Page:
Effective antihypertensive therapy is currently the mainstay treatment of chronic renal failure. Some classes of antihypertensive drugs and in particular those capable of blocking the renin-angiotensin-aldosterone system, slow down the progression of chronic proteinuric nephropathies. ACE inhibitor and sartanic drugs (angotensin II receptor antagonists), are in fact considered of first choice in the presence of proteinuria, while anti-aldosterones, although very effective in reducing proteinuria and therefore probably in slowing the progression of CRI and in improving the cardiac situation, they are used with caution, especially in the fairly advanced forms of CRI, due to the serious risk of causing hyperkalaemia, which can even be fatal if not carefully monitored

However, a combination therapy with different antihypertensive agents is often necessary to achieve adequate blood pressure control (ideally 120/80 mmHg, especially if there is significant proteinuria), which is more difficult in the presence of CRF and using greater caution in elderly patients. frail with generalized arteriosclerosis and in the absence of significant proteinuria. In this elderly and frail population, higher blood pressure values can also be accepted (although the very recent study SPRINT, albeit with important limitations of applicability on the general population, it does not seem on the same line of thought), but lower than 150/90 mmHg. However, blood pressure must be measured both in supine and standing position, to prevent the risk of orthostatic hypotension and consequent falls, with the risk of fractures, especially of the femur, a very fearful complication in the elderly.

 Prevention of cardiovascular disease

The prevention of the progression of CRI must be accompanied by the prevention of the progression of cardiovascular disease, because it is known that even a modest reduction in renal function and even a modest loss of albumin in the urine (microalbuminuria), even in the presence of preserved renal function, they are associated with an important increase in the risk of cardiovascular disease. Hence the need to implement early all interventions capable not only of preventing or slowing the progression of CRI, but also those capable of preventing cardiovascular complications. These interventions consist of adequate antihypertensive therapy, in the partial correction of anemia, in the correction of hydro-salt overload, limiting the sodium intake in foods and avoiding foods rich in salts or preserved with the salting system. Furthermore, the control of calcium-phosphorus metabolism is increasingly important, limiting the supply of phosphorus with food, but especially the phosphorus contained in food as a preservative and that contained in beverages defined as "soft drinks". Finally, the prevention of dyslipidemia is necessary, with dietary advice and possibly specific drugs such as statins.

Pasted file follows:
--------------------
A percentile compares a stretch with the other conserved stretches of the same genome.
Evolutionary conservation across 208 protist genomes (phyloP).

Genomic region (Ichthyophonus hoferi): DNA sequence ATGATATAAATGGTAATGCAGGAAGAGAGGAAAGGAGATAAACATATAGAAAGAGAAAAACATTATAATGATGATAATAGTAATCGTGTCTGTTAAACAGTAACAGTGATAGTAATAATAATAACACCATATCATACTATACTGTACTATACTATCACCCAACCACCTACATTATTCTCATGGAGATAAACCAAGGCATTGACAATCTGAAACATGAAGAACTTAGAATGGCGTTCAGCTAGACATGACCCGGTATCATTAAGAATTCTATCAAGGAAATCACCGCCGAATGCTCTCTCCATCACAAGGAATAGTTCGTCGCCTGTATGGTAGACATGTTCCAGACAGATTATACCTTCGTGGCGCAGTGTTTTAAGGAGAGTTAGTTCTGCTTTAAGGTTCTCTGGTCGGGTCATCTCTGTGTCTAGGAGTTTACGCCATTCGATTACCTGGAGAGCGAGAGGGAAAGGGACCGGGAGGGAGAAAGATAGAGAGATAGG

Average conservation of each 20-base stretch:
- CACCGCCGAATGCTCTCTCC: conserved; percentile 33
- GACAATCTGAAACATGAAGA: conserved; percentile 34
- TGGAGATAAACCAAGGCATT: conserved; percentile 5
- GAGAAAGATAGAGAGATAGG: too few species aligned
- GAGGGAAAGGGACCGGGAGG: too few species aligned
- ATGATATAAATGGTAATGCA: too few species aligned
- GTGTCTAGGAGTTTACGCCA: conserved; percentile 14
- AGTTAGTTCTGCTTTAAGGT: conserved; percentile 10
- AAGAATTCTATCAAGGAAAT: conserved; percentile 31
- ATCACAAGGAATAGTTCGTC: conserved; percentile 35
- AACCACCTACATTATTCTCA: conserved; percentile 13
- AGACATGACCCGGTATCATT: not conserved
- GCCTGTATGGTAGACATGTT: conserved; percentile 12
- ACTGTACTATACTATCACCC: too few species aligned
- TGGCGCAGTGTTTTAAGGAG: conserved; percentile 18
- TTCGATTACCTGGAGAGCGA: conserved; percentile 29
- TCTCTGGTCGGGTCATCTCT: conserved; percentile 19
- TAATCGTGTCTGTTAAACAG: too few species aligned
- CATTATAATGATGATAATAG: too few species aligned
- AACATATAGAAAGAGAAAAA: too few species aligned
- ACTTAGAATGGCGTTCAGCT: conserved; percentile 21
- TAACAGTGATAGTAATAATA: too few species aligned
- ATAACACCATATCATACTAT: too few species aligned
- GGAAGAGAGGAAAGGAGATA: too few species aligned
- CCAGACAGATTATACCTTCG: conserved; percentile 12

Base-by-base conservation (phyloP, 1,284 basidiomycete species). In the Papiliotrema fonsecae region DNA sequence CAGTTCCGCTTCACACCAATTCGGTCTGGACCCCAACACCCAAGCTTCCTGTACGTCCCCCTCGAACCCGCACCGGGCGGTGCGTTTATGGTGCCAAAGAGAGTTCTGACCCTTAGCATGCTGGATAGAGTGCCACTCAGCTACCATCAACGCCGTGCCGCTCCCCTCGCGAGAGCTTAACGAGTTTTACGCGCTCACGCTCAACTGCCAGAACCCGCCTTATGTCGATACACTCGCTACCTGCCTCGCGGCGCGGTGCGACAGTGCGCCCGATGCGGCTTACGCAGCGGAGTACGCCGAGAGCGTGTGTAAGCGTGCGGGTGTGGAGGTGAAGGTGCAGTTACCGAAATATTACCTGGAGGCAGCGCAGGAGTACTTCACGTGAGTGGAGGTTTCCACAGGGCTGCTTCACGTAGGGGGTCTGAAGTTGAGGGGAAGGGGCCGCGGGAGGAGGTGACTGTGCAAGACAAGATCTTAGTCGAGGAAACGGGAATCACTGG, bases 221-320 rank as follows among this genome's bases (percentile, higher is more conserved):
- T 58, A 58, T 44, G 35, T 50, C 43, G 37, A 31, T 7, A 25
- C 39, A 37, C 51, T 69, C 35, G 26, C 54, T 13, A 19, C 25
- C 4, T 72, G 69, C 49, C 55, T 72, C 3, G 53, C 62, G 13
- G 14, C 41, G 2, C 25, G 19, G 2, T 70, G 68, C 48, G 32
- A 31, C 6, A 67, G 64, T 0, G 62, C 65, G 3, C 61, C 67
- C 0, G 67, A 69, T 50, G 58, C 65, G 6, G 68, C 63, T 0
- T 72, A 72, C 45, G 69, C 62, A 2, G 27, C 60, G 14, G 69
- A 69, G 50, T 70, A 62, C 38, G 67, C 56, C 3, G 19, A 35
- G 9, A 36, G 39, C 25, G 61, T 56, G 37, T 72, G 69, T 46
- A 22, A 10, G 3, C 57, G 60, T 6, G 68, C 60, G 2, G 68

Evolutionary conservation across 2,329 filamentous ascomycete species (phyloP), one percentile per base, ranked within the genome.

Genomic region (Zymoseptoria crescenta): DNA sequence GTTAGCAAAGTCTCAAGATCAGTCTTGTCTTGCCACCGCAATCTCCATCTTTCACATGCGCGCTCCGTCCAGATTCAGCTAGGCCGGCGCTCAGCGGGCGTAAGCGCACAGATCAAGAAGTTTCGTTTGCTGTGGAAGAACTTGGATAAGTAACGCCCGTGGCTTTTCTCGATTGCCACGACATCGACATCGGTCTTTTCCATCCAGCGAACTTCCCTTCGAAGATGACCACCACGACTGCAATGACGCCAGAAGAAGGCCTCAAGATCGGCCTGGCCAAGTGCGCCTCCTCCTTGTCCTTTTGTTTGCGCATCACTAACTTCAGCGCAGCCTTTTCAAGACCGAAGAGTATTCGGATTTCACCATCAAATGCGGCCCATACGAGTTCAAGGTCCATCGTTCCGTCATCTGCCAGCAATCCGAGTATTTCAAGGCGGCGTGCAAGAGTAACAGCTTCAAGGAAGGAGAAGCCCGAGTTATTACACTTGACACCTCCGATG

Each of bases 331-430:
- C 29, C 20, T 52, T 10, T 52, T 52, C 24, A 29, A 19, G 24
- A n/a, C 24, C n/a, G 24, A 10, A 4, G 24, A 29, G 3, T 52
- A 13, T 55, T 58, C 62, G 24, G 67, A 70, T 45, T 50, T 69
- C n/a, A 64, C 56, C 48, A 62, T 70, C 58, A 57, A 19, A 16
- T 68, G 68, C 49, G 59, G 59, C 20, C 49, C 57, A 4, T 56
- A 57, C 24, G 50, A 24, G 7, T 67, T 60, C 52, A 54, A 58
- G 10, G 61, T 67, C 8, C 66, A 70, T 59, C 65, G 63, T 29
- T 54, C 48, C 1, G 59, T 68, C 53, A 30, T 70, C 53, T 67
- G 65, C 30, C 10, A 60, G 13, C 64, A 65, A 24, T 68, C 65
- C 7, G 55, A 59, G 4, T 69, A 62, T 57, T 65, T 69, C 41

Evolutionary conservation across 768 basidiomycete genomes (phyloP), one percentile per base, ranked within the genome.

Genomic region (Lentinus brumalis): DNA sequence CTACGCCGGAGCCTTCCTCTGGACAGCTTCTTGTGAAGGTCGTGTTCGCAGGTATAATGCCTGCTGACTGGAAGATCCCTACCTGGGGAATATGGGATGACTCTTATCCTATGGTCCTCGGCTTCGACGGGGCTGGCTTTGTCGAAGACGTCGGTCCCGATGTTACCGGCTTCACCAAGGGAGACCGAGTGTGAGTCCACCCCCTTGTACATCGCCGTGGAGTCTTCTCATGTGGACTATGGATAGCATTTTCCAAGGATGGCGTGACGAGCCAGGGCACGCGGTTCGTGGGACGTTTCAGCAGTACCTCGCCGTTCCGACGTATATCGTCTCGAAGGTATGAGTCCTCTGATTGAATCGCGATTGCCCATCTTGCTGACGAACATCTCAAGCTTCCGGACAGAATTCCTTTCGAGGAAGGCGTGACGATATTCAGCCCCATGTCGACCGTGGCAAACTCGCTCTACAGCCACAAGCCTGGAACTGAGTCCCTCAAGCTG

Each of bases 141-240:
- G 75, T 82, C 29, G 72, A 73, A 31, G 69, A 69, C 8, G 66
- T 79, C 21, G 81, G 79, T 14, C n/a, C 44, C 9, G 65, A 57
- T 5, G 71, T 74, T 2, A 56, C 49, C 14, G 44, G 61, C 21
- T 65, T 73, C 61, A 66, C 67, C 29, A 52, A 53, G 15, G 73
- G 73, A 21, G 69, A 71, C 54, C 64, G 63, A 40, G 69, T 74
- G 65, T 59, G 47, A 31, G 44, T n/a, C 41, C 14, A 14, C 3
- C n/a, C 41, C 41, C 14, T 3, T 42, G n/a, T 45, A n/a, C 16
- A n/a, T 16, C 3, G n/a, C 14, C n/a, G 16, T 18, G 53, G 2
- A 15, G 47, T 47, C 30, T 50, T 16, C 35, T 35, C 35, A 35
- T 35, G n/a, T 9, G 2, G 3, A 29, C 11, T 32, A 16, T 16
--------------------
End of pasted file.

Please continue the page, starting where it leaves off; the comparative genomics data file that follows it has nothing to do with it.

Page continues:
Nutritional therapy

For more than 50 years it has been suggested that reducing protein intake can slow down the progression of CRI by reducing the pressure within the glomeruli, which is also done by the low-sodium diet. Opinions that reducing protein intake can slow down the progression of CRI are highly controversial and the notion that in symptomatic patients (poorly tolerant to the accumulation of nitrogenous substances in the blood), reduce the intake of substances tends to prevail nitrogen in the diet may make patients more tolerant of their uremia situation, also avoiding malnutrition and thus delaying the need for dialysis. In fact, much has been done to improve the nutritional status and symptoms of CRI patients, especially by recommending an adequate protein intake according to the stage of CRI. In the initial stage of CRI, a protein intake of 0.8 - 1 g / kg of ideal body weight is adequate. This protein intake (0.8 / kg of ideal weight), without resorting to protein-free products, can be adequate even in the presence of a more advanced CRI, possibly correcting metabolic acidosis with sodium bicarbonate, controlling salt and water retention with sodium restriction and possibly using loop diuretics and treating anemia with erythropoietin.

All this has allowed, in many patients, to remove the need for dialysis, even without improving kidney function. Obviously, if the patient is still symptomatic, despite a moderate residual renal function, the protein intake should be reduced to 0.6 gr / kg of ideal weight, favoring noble proteins, using protein-free products, but obligatorily guaranteeing a caloric intake of 40 Kcal / Kg of ideal body weight, even more so if, in the most motivated patients, it was decided to further reduce the protein intake to 0.3gr / Kg of ideal weight, supplemented with Ketoanalogues (14 tablets per day).

In conclusion, all patients with conservative CRF, especially if with moderate to severe chronic renal failure, should receive dietary recommendations aimed at ensuring an adequate caloric intake, a reduced intake of sodium and phosphorus and a controlled protein content proportionate to the degree. of CRI, being the nutritional aspect important to remove the need for dialysis, maintain a good nutritional status and thus prevent complications. In this regard, the control of hyperphosphorus is increasingly important, to prevent secondary hyperparathyroidism, with the consequent reductions in the calcium content of the bones, the phospho-calcium precipitations in the noble parenchyma and soft tissues and cardiovascular calcifications

Treatment of arterial hypertension and reduction of proteinuria

 The treatment of arterial hypertension and the reduction of proteinuria, in addition to the targeted therapy of the underlying nephropathy, are the main therapeutic interventions to slow the progression of CRI. It is known that patients with higher levels of proteinuria have a greater rate of progression of the CRI, but benefit more from the tight control of blood pressure values. Therefore it is important to consider the levels of proteinuria when defining the blood pressure target to be achieved in the individual patient, trying to obtain lower levels in proteinuric patients.

In addition to the ability to reduce blood pressure. some drugs have renal protective properties, partially independent of pressure control alone.

In fact, some classes of antihypertensive drugs, in particular those capable of blocking the renin-angiotensin system, slow down the progression of chronic proteinuric nephropathies. ACE inhibitors and sartanic drugs (angotensin II receptor antagonists) are therefore considered first choice drugs in the presence of proteinuria.

This category of drugs would also have an important cardiac action in reducing left ventricular hypertrophy and would improve cardio-circulatory compensation.